Only one relocation trend ever seems to change. It’s the urban/suburban movers. Sometimes they move in, sometimes they move out. In which decade were each of the following statements written? Can you guess? These are all quotes from the U.S. Census Bureau’s reports on where people are moving.
“It is conceivable that although in the past the movement from rural area to central city to suburbs may have been the modal cycle, it is no longer so.”
“Most movers from the suburbs are not moving further out but seem to be moving back to the central cities.”
“One of the most common patterns in residential mobility and population redistribution in this century has been the suburbanization of America.”
“The metropolitan areas inside central cities had totally different migration patterns than outside central cities. Most movers maintained their metropolitan status, but more chose outside central cities than inside as their destination.”
To make life easy for you, and for myself, I put those quotes in chronological order beginning with analysis of data from the mid-1960s; the mid-to-late 1970s; the mid-to-late 1980s; and finally from the late 1990s.
In writing about trends, it’s often helpful to take a step back and look not only at recent data, but historical. Thankfully, the Census has been tracking migration patterns of humans since the 1940s. In terms of the great urban/suburban debate and divide, it’s illuminating to see that the narrative of today (“everyone is moving back downtown”) is not a unique narrative in history. Neither is it one that has been building for decades – like the increase in single-person households, for instance. No, it’s a newish phenomenon and one that parallels the data reported in the 1970s. And it’s not an entirely accurate narrative either. About two people move from a core city to the suburbs for every one who moves from the suburbs back into the city. That’s not to say that the increase in population in downtowns hasn’t been transformative. Clearly it has – especially in our largest cities like Chicago and Los Angeles.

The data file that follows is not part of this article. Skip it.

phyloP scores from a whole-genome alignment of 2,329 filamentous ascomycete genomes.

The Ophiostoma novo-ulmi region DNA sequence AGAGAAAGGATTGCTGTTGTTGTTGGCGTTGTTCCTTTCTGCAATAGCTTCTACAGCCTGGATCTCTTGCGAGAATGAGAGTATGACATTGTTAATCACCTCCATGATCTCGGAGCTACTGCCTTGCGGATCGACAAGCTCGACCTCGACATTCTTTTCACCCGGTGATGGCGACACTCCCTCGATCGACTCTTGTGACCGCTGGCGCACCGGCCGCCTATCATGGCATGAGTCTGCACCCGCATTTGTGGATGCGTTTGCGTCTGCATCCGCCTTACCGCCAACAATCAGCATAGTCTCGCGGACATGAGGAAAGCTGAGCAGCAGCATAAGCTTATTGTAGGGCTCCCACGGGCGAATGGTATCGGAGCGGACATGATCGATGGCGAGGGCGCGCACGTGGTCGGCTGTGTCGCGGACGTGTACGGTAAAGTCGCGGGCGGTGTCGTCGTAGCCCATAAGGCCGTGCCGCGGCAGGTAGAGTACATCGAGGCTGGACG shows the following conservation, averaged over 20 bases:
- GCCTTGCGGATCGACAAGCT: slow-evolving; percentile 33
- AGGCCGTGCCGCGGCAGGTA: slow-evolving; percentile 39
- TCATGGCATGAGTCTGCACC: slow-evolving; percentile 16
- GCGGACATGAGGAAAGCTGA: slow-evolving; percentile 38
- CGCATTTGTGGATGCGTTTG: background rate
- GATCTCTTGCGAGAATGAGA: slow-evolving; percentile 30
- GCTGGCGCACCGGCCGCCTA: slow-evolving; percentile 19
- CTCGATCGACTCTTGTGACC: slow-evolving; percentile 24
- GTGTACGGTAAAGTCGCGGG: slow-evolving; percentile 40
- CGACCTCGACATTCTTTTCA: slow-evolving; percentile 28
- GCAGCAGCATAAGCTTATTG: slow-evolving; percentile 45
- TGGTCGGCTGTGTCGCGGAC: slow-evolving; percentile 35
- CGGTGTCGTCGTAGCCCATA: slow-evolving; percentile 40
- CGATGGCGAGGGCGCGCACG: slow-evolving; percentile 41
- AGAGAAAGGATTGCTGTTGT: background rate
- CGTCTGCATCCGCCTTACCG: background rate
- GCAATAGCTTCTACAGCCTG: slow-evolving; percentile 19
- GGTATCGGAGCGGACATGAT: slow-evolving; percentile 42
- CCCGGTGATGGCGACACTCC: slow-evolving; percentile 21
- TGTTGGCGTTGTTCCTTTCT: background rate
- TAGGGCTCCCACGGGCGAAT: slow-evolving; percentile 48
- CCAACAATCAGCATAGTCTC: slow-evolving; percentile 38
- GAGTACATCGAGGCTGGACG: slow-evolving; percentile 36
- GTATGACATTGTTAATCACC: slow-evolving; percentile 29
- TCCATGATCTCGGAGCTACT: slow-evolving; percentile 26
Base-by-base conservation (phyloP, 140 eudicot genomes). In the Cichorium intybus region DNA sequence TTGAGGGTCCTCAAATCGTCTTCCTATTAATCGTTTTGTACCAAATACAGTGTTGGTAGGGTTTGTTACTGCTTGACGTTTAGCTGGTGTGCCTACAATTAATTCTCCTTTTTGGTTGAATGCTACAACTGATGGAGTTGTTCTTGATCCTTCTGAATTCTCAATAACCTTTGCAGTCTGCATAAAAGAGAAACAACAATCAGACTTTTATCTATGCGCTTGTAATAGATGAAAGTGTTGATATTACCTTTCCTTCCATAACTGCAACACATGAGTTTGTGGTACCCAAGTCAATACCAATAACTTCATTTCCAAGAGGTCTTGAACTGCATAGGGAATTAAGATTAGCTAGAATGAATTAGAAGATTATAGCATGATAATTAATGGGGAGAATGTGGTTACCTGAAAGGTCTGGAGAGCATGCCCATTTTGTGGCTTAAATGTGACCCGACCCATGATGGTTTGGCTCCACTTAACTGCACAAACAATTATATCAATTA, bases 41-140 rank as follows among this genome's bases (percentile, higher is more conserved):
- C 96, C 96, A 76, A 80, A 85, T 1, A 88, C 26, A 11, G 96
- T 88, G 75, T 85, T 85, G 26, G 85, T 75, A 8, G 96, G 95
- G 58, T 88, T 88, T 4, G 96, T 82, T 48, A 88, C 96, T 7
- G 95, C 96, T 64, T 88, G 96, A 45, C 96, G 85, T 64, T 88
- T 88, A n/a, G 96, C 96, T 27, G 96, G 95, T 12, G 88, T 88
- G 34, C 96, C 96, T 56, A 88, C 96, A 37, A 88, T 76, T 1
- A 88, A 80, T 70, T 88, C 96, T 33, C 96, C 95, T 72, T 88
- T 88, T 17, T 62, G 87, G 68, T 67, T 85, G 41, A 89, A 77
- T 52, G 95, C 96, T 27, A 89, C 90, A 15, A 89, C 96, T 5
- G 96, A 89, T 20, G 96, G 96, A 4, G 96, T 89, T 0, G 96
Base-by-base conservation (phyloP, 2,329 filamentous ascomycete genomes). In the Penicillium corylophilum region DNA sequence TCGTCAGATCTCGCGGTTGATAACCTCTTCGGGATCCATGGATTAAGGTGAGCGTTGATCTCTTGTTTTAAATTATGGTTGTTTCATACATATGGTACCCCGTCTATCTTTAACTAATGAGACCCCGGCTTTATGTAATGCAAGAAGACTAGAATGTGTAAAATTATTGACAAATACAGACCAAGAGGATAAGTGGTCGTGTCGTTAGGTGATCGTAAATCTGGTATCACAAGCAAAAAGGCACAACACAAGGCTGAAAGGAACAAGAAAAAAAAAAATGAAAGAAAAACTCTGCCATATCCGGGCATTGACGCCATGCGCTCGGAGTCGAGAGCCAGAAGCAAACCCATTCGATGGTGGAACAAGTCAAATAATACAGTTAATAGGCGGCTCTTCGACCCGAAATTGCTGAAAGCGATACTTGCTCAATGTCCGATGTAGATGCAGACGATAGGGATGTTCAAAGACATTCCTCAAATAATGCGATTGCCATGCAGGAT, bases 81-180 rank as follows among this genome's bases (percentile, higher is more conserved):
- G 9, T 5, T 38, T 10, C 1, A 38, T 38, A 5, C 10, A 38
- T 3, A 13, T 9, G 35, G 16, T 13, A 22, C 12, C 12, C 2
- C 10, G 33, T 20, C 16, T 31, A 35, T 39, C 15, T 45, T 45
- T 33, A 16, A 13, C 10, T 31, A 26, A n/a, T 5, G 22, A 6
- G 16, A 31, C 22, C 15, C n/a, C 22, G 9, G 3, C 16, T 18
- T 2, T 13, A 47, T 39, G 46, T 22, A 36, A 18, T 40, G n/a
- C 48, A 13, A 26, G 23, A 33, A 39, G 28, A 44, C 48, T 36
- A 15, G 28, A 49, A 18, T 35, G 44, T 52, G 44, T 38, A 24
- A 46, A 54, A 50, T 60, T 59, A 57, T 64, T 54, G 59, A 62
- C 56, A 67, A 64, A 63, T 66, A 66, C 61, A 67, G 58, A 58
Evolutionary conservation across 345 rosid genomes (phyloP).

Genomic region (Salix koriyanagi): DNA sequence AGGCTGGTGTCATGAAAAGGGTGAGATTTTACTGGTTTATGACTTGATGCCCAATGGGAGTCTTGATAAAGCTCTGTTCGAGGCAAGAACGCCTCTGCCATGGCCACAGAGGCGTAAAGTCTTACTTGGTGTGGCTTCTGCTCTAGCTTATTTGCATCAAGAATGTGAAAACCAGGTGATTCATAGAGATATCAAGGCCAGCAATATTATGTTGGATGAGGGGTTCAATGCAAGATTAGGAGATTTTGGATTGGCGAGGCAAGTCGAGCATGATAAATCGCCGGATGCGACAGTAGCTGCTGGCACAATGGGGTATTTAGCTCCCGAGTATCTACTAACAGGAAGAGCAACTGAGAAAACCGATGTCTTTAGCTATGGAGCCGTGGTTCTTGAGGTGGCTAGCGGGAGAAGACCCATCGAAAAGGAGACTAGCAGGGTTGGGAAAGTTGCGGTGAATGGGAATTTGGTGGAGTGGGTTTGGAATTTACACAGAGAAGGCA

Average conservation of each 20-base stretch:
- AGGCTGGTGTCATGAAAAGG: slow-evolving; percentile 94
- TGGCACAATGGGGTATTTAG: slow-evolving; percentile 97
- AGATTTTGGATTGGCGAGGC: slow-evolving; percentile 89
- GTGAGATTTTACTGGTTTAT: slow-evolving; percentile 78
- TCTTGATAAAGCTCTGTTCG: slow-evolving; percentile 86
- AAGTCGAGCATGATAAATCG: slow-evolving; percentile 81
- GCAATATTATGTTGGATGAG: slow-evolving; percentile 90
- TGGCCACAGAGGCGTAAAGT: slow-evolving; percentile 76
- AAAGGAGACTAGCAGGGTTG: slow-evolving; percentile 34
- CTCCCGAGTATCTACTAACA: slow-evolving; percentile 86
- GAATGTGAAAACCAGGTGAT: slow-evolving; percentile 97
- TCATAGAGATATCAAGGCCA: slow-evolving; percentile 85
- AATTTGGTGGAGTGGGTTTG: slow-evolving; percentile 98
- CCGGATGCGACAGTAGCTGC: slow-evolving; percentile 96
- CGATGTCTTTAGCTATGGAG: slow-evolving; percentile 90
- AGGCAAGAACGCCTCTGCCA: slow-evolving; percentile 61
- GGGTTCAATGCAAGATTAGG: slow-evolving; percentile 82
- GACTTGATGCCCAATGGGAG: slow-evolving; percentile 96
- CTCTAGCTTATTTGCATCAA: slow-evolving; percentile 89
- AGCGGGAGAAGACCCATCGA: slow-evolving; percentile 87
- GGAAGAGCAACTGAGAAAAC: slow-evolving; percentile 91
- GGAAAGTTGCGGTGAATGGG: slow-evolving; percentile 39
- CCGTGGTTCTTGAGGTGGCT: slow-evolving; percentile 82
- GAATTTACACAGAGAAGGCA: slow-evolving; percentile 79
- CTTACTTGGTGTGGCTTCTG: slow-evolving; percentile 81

But the suburbs aren’t exactly emptying at the same time, which is why it’s still so important to rethink/rebuild them.
All that said, pretty much all other mobility trends have stayed rather constant in the last 70 years. People don’t tend to move too often. There has been some ebb and flow, but in a typical year about 18 percent of people move. When they move, they don’t tend to move too far – most stay within the same county. They tend to move most frequently in their 20s – when life stage changes dictate new housing arrangements. Renters tend to move more than owners. And people move more often when their kids are young than when their kids are older and likely entrenched in schools.
In theory, we are supposed to be an increasingly mobile society. Technology, a decline in the rate of ownership (for homes, autos and other ‘stuff’), coupled with the decentralization of many key industries like manufacturing should mean that we’re not tied to any one place in the same way we used to be. Think back to the agrarian roots of our nation. It wasn’t easy to pick up your farm and trek across the nation – although people certainly did when pressed.
In reality, that’s just not proving to be the case. Sure, we’re able to do more when we’re on the go, but the place we come back to tends to stay the same. Home might now be where we charge our iPad rather than hang our hat, but we charge it in the same place, year after year.